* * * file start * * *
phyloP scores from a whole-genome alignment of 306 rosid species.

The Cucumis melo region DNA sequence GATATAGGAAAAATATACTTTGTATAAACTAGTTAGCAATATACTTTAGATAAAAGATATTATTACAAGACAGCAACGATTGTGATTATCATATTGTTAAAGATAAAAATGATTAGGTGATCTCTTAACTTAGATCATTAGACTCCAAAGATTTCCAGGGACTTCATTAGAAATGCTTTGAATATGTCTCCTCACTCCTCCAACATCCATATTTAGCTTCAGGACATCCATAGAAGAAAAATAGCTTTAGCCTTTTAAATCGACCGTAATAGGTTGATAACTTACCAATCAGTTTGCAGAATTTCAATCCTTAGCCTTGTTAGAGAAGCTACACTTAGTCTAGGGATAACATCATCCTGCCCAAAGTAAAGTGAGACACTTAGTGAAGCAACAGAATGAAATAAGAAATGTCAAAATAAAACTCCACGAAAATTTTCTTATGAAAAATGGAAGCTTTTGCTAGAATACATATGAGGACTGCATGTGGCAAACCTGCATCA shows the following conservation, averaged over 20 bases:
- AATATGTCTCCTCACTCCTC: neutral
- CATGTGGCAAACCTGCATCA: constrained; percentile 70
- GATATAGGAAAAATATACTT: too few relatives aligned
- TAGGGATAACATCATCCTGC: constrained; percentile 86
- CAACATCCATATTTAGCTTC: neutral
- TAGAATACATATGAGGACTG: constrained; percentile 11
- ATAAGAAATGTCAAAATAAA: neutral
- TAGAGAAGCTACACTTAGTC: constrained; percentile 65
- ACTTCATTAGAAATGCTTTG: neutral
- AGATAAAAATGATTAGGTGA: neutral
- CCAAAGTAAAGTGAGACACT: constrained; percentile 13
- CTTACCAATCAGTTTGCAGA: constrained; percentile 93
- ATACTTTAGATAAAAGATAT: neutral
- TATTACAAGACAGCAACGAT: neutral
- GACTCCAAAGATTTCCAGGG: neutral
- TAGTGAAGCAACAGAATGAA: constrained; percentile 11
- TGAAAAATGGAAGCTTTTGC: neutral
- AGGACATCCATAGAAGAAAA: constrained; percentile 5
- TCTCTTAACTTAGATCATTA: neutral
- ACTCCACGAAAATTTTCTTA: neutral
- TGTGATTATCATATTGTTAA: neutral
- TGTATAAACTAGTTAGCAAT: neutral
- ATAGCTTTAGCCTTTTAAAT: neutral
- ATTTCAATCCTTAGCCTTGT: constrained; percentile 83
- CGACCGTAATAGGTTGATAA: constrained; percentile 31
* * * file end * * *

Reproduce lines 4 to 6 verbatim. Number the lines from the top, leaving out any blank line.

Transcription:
- CATGTGGCAAACCTGCATCA: constrained; percentile 70
- GATATAGGAAAAATATACTT: too few relatives aligned
- TAGGGATAACATCATCCTGC: constrained; percentile 86